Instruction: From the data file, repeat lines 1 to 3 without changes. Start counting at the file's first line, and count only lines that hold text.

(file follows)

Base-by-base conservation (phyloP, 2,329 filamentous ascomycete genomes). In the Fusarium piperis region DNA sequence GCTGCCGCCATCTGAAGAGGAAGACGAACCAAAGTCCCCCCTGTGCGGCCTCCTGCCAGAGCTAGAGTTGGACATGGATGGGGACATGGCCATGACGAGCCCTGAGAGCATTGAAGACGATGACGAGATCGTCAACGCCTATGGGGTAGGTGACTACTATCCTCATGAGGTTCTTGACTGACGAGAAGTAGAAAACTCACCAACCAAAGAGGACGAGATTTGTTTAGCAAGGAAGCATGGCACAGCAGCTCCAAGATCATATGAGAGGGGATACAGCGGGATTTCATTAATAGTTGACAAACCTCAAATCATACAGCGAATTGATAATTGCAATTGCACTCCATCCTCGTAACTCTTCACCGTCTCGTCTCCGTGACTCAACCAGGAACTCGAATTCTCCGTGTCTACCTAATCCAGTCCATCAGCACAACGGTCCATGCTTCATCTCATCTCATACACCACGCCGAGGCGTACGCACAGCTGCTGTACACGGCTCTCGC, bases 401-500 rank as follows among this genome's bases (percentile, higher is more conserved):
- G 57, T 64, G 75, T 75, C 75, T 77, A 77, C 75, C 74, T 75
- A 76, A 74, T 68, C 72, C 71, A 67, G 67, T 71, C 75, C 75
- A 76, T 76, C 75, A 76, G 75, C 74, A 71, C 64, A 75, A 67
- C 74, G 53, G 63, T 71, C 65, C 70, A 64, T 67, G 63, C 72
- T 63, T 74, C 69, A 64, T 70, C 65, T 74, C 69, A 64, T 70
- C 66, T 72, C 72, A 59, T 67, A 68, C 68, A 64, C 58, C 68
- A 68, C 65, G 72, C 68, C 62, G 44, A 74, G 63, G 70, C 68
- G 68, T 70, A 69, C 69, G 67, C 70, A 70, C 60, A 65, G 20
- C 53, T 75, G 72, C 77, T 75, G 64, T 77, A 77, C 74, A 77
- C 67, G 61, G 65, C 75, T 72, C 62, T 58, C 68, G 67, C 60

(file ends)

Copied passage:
Base-by-base conservation (phyloP, 2,329 filamentous ascomycete genomes). In the Fusarium piperis region DNA sequence GCTGCCGCCATCTGAAGAGGAAGACGAACCAAAGTCCCCCCTGTGCGGCCTCCTGCCAGAGCTAGAGTTGGACATGGATGGGGACATGGCCATGACGAGCCCTGAGAGCATTGAAGACGATGACGAGATCGTCAACGCCTATGGGGTAGGTGACTACTATCCTCATGAGGTTCTTGACTGACGAGAAGTAGAAAACTCACCAACCAAAGAGGACGAGATTTGTTTAGCAAGGAAGCATGGCACAGCAGCTCCAAGATCATATGAGAGGGGATACAGCGGGATTTCATTAATAGTTGACAAACCTCAAATCATACAGCGAATTGATAATTGCAATTGCACTCCATCCTCGTAACTCTTCACCGTCTCGTCTCCGTGACTCAACCAGGAACTCGAATTCTCCGTGTCTACCTAATCCAGTCCATCAGCACAACGGTCCATGCTTCATCTCATCTCATACACCACGCCGAGGCGTACGCACAGCTGCTGTACACGGCTCTCGC, bases 401-500 rank as follows among this genome's bases (percentile, higher is more conserved):
- G 57, T 64, G 75, T 75, C 75, T 77, A 77, C 75, C 74, T 75
- A 76, A 74, T 68, C 72, C 71, A 67, G 67, T 71, C 75, C 75